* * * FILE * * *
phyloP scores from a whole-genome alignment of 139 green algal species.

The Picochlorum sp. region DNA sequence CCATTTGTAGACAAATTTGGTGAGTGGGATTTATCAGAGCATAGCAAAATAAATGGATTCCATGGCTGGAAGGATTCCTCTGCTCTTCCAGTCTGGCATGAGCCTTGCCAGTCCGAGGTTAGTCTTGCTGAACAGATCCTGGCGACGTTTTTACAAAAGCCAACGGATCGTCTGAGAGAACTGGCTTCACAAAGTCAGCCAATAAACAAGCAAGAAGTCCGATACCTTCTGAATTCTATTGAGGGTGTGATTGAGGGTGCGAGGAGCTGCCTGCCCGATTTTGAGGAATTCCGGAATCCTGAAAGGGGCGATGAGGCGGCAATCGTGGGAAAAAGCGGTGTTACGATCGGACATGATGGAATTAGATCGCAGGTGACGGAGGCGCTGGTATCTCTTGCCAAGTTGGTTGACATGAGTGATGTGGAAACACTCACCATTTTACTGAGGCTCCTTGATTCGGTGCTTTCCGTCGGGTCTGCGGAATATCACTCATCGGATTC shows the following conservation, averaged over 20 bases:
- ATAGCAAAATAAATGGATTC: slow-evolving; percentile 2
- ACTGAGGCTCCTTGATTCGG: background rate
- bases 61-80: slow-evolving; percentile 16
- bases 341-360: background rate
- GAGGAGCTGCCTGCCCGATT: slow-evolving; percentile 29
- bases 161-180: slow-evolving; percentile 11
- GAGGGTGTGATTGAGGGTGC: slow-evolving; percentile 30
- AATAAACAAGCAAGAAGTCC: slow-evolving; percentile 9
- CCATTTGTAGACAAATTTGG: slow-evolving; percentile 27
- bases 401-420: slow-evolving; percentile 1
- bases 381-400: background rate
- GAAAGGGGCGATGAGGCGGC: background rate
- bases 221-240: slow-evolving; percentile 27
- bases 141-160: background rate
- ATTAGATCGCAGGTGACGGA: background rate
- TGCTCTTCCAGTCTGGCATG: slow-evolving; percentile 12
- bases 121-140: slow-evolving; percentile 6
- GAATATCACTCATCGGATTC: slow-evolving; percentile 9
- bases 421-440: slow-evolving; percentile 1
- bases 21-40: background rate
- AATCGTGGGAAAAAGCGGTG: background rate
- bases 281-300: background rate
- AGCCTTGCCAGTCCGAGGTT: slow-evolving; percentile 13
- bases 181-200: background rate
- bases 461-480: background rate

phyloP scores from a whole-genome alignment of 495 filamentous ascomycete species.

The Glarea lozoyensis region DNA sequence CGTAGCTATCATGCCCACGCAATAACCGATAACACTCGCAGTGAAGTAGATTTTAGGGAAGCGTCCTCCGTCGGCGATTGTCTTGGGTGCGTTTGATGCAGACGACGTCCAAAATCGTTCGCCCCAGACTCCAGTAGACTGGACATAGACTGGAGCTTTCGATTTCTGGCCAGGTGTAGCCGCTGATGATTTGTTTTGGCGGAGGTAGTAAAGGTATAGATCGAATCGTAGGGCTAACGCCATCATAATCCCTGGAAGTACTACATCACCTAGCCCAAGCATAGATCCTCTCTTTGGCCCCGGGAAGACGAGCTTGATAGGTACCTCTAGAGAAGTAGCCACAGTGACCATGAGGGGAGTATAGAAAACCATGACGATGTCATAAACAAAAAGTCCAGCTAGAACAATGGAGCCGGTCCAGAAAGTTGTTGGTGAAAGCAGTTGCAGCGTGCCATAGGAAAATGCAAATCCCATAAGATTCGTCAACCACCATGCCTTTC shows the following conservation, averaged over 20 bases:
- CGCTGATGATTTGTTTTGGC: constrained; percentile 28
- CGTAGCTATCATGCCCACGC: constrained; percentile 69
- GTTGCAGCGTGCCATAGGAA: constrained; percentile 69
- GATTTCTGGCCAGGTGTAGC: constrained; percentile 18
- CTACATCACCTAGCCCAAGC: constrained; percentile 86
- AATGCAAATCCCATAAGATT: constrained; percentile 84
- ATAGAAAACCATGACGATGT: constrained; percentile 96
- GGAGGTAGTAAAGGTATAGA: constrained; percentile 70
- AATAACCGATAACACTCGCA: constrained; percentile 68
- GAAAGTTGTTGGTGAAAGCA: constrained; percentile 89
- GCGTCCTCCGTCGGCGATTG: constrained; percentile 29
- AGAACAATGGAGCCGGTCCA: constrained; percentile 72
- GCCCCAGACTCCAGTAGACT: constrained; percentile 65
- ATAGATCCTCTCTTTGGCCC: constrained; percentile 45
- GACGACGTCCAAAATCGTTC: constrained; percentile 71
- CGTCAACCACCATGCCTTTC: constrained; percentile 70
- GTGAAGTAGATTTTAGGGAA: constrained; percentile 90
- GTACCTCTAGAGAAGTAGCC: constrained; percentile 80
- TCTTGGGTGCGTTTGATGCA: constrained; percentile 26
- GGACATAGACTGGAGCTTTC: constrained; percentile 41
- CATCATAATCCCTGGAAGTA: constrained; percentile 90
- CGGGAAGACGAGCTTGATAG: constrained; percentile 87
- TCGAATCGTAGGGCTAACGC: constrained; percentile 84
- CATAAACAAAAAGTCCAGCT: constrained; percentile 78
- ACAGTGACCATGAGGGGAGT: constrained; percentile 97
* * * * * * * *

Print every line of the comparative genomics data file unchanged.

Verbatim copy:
phyloP scores from a whole-genome alignment of 139 green algal species.

The Picochlorum sp. region DNA sequence CCATTTGTAGACAAATTTGGTGAGTGGGATTTATCAGAGCATAGCAAAATAAATGGATTCCATGGCTGGAAGGATTCCTCTGCTCTTCCAGTCTGGCATGAGCCTTGCCAGTCCGAGGTTAGTCTTGCTGAACAGATCCTGGCGACGTTTTTACAAAAGCCAACGGATCGTCTGAGAGAACTGGCTTCACAAAGTCAGCCAATAAACAAGCAAGAAGTCCGATACCTTCTGAATTCTATTGAGGGTGTGATTGAGGGTGCGAGGAGCTGCCTGCCCGATTTTGAGGAATTCCGGAATCCTGAAAGGGGCGATGAGGCGGCAATCGTGGGAAAAAGCGGTGTTACGATCGGACATGATGGAATTAGATCGCAGGTGACGGAGGCGCTGGTATCTCTTGCCAAGTTGGTTGACATGAGTGATGTGGAAACACTCACCATTTTACTGAGGCTCCTTGATTCGGTGCTTTCCGTCGGGTCTGCGGAATATCACTCATCGGATTC shows the following conservation, averaged over 20 bases:
- ATAGCAAAATAAATGGATTC: slow-evolving; percentile 2
- ACTGAGGCTCCTTGATTCGG: background rate
- bases 61-80: slow-evolving; percentile 16
- bases 341-360: background rate
- GAGGAGCTGCCTGCCCGATT: slow-evolving; percentile 29
- bases 161-180: slow-evolving; percentile 11
- GAGGGTGTGATTGAGGGTGC: slow-evolving; percentile 30
- AATAAACAAGCAAGAAGTCC: slow-evolving; percentile 9
- CCATTTGTAGACAAATTTGG: slow-evolving; percentile 27
- bases 401-420: slow-evolving; percentile 1
- bases 381-400: background rate
- GAAAGGGGCGATGAGGCGGC: background rate
- bases 221-240: slow-evolving; percentile 27
- bases 141-160: background rate
- ATTAGATCGCAGGTGACGGA: background rate
- TGCTCTTCCAGTCTGGCATG: slow-evolving; percentile 12
- bases 121-140: slow-evolving; percentile 6
- GAATATCACTCATCGGATTC: slow-evolving; percentile 9
- bases 421-440: slow-evolving; percentile 1
- bases 21-40: background rate
- AATCGTGGGAAAAAGCGGTG: background rate
- bases 281-300: background rate
- AGCCTTGCCAGTCCGAGGTT: slow-evolving; percentile 13
- bases 181-200: background rate
- bases 461-480: background rate

phyloP scores from a whole-genome alignment of 495 filamentous ascomycete species.

The Glarea lozoyensis region DNA sequence CGTAGCTATCATGCCCACGCAATAACCGATAACACTCGCAGTGAAGTAGATTTTAGGGAAGCGTCCTCCGTCGGCGATTGTCTTGGGTGCGTTTGATGCAGACGACGTCCAAAATCGTTCGCCCCAGACTCCAGTAGACTGGACATAGACTGGAGCTTTCGATTTCTGGCCAGGTGTAGCCGCTGATGATTTGTTTTGGCGGAGGTAGTAAAGGTATAGATCGAATCGTAGGGCTAACGCCATCATAATCCCTGGAAGTACTACATCACCTAGCCCAAGCATAGATCCTCTCTTTGGCCCCGGGAAGACGAGCTTGATAGGTACCTCTAGAGAAGTAGCCACAGTGACCATGAGGGGAGTATAGAAAACCATGACGATGTCATAAACAAAAAGTCCAGCTAGAACAATGGAGCCGGTCCAGAAAGTTGTTGGTGAAAGCAGTTGCAGCGTGCCATAGGAAAATGCAAATCCCATAAGATTCGTCAACCACCATGCCTTTC shows the following conservation, averaged over 20 bases:
- CGCTGATGATTTGTTTTGGC: constrained; percentile 28
- CGTAGCTATCATGCCCACGC: constrained; percentile 69
- GTTGCAGCGTGCCATAGGAA: constrained; percentile 69
- GATTTCTGGCCAGGTGTAGC: constrained; percentile 18
- CTACATCACCTAGCCCAAGC: constrained; percentile 86
- AATGCAAATCCCATAAGATT: constrained; percentile 84
- ATAGAAAACCATGACGATGT: constrained; percentile 96
- GGAGGTAGTAAAGGTATAGA: constrained; percentile 70
- AATAACCGATAACACTCGCA: constrained; percentile 68
- GAAAGTTGTTGGTGAAAGCA: constrained; percentile 89
- GCGTCCTCCGTCGGCGATTG: constrained; percentile 29
- AGAACAATGGAGCCGGTCCA: constrained; percentile 72
- GCCCCAGACTCCAGTAGACT: constrained; percentile 65
- ATAGATCCTCTCTTTGGCCC: constrained; percentile 45
- GACGACGTCCAAAATCGTTC: constrained; percentile 71
- CGTCAACCACCATGCCTTTC: constrained; percentile 70
- GTGAAGTAGATTTTAGGGAA: constrained; percentile 90
- GTACCTCTAGAGAAGTAGCC: constrained; percentile 80
- TCTTGGGTGCGTTTGATGCA: constrained; percentile 26
- GGACATAGACTGGAGCTTTC: constrained; percentile 41
- CATCATAATCCCTGGAAGTA: constrained; percentile 90
- CGGGAAGACGAGCTTGATAG: constrained; percentile 87
- TCGAATCGTAGGGCTAACGC: constrained; percentile 84
- CATAAACAAAAAGTCCAGCT: constrained; percentile 78
- ACAGTGACCATGAGGGGAGT: constrained; percentile 97